Production of agricultural machinery and industrial robotics in China is projected to expand at a strong rate in the coming years with average yearly growth of 18.1% and 18.8%, respectively—making these areas the two fastest-growing segments in the Chinese machinery business. Their robust performance comes in stark contrast to most other areas of the machinery business, which are struggling with a downturn and overcapacity, according to a report entitled "The Machinery Production Yearbook - China - 2013" from IMS Research, now part of IHS.
Since the end of 2011, because of weak export demand and a shortage of investment, China’s machinery production seems to have lost some momentum. Although some signs of recovery began to surface at the end of 2012, the Purchasing Managers’ Index (PMI) released by National Bureau of Statistics of China fell from 50.9 in March to 50.6 in April indicating that China’s economic recovery was not expanding. While the PMI disappointed most machine builders, some companies, such as those that make agricultural machinery or industrial robotics, remain optimistic about the prospects for future growth.
As the key element to enable urbanisation in China, the Chinese government is paying much more attention to mechanising agriculture by introducing more agricultural machinery. According to the 12th Five-Year Plan and the Chinese government’s stated objectives, agricultural mechanisation should rise from 52% in 2012 to 60% in 2015, then to 70% in 2020 and to 82% in 2030.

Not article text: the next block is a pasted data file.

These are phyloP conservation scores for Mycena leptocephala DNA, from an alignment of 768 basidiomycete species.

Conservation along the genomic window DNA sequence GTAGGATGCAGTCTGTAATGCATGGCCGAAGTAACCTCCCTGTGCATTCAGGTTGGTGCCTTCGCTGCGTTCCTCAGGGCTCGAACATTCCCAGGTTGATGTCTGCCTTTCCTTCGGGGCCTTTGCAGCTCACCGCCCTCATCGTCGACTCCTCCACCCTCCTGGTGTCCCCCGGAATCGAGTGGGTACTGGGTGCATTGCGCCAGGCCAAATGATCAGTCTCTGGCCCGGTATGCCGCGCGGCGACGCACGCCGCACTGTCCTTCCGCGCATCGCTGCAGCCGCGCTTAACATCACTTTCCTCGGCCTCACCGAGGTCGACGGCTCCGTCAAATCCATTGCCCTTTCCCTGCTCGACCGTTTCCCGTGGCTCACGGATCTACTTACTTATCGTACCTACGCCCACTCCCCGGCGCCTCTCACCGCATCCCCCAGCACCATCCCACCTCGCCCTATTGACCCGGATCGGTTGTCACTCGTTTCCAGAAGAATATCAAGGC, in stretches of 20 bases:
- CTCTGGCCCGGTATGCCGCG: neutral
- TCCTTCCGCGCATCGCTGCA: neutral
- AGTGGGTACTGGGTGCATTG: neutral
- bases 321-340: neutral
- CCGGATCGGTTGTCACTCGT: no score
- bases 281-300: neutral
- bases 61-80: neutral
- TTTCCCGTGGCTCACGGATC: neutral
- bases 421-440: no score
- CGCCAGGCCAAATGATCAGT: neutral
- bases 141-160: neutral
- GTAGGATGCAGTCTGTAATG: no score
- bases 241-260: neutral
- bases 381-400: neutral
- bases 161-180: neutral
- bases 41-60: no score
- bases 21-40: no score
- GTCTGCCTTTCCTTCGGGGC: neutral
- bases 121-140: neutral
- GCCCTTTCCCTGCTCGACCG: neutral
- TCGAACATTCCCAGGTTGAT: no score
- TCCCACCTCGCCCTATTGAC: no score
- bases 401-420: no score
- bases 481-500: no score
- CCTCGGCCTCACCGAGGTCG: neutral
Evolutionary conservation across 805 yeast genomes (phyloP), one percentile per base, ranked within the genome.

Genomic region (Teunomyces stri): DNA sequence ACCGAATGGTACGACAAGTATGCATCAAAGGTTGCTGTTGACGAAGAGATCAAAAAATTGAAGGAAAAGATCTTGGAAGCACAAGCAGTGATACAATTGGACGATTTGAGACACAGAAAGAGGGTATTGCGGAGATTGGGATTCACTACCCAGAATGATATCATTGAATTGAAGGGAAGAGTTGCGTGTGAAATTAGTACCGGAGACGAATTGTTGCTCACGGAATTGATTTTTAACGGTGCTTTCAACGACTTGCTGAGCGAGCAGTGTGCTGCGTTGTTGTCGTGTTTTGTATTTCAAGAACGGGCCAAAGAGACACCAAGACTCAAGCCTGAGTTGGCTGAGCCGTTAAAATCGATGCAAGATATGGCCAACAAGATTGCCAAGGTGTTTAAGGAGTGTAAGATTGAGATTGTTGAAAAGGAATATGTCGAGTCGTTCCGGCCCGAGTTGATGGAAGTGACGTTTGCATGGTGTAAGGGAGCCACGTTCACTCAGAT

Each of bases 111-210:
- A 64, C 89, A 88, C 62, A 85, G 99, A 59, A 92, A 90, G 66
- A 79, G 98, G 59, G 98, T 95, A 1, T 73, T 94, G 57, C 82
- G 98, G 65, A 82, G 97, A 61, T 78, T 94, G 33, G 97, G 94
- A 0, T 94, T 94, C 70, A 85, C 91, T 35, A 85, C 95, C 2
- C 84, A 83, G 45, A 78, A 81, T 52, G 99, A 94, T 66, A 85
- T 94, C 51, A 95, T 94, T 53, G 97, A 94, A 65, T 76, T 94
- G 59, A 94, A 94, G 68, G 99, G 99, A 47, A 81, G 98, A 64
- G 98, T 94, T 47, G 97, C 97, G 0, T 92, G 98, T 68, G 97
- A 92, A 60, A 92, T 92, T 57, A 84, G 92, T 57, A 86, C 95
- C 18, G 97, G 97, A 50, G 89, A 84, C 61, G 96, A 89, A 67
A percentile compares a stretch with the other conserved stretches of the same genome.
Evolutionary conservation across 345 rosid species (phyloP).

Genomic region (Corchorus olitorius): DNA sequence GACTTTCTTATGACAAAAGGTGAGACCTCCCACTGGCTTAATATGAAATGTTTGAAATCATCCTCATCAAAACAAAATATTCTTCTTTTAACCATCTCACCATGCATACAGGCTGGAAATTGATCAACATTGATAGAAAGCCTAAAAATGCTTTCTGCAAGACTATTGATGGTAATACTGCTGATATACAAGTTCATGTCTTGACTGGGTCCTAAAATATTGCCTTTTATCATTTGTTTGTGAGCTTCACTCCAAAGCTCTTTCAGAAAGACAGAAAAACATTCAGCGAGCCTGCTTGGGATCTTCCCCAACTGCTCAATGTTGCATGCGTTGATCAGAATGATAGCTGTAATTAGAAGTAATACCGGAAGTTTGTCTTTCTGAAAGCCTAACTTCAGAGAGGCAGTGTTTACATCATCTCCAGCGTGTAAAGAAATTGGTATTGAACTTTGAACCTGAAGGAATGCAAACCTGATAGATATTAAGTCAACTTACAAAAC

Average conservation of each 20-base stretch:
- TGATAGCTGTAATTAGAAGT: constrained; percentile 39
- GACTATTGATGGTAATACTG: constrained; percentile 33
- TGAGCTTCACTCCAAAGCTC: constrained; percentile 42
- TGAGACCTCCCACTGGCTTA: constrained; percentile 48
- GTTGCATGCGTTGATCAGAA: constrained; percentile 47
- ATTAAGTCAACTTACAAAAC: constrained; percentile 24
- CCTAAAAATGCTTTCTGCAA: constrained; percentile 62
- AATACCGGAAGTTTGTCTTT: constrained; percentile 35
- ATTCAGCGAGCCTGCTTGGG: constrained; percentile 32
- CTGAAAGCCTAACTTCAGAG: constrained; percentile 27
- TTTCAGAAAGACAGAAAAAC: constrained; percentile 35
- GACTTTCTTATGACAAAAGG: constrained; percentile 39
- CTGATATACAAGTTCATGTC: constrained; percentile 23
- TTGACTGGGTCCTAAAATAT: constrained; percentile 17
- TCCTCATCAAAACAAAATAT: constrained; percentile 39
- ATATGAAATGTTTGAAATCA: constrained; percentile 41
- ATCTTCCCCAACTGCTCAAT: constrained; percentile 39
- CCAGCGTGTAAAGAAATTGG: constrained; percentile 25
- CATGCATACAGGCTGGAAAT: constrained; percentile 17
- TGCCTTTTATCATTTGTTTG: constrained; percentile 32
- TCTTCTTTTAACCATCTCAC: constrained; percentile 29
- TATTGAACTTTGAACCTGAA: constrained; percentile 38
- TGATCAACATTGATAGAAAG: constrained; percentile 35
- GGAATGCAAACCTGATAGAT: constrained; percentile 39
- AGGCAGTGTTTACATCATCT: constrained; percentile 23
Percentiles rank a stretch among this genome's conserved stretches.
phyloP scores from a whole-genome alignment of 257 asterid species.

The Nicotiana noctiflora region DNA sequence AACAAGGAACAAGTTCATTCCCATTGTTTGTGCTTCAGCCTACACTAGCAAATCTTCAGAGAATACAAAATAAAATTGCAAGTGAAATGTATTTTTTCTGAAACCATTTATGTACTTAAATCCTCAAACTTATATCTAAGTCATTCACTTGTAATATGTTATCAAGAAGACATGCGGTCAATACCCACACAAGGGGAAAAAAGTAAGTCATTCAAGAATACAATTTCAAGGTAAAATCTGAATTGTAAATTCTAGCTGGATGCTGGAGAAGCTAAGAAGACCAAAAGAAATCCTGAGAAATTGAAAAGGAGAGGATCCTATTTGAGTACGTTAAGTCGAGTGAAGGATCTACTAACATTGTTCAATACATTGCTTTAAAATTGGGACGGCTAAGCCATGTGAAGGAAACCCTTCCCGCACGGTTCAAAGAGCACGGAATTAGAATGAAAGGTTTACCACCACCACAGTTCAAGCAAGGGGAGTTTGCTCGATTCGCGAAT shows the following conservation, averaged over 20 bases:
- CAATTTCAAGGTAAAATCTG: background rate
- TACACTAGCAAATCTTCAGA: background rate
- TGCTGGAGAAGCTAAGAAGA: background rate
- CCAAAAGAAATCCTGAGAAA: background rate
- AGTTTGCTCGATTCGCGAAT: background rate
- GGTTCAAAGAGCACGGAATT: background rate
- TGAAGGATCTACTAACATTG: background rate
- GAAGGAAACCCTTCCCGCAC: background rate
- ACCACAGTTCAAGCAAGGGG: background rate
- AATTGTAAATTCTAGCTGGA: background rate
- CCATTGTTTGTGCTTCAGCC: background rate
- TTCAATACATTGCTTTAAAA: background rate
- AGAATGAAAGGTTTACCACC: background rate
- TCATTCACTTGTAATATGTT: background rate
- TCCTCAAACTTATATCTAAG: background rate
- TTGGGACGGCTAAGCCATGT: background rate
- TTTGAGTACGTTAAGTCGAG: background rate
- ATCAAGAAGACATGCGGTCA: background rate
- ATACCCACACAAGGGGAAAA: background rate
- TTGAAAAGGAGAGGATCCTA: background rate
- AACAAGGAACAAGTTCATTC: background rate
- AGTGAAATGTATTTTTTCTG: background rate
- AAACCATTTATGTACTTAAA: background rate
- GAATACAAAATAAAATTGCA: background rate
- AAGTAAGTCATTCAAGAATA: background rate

Benefiting from the Chinese government’s incentive policies and purchase subsidies, the production of agricultural machinery in China was estimated to be worth $57.9 billion (USD) in 2012, 19.1% higher than in 2011. IHS forecasts that production of agricultural machinery will continue to grow quickly from 2013 to 2017 at a compound annual growth rate (CAGR) of 18.1%, faster than the average for all Chinese machinery production.
The production of robotic machinery last year in China was estimated to be worth $589 million, up 22.6% from 2011. One factor driving the expansion of robotic machinery is the growing automobile market. Here, manufacturers are being forced to automate by a need to sidestep rising wages in China and the expanding demand for higher-quality Chinese products in both domestic and export markets.
Also driving the industrial robotics market are factors related to China’s being one of the most rapidly growing consumer markets in the world with an emerging middle class demanding higher-quality consumer goods, better medical care and a more comfortable lifestyle. Other factors encouraging the growth of robotic machinery are the rising labour costs in the country, a decreasing labour supply, the viability of mechanical alternatives and the government’s efforts on industrial upgrades.
IHS forecasts that the industrial robotics production sector in China will grow faster than those of other industries from 2013 to 2017, at a CAGR of 18.8%. Critical components, such as precision gearboxes, servo systems and controllers, rely heavily on international suppliers.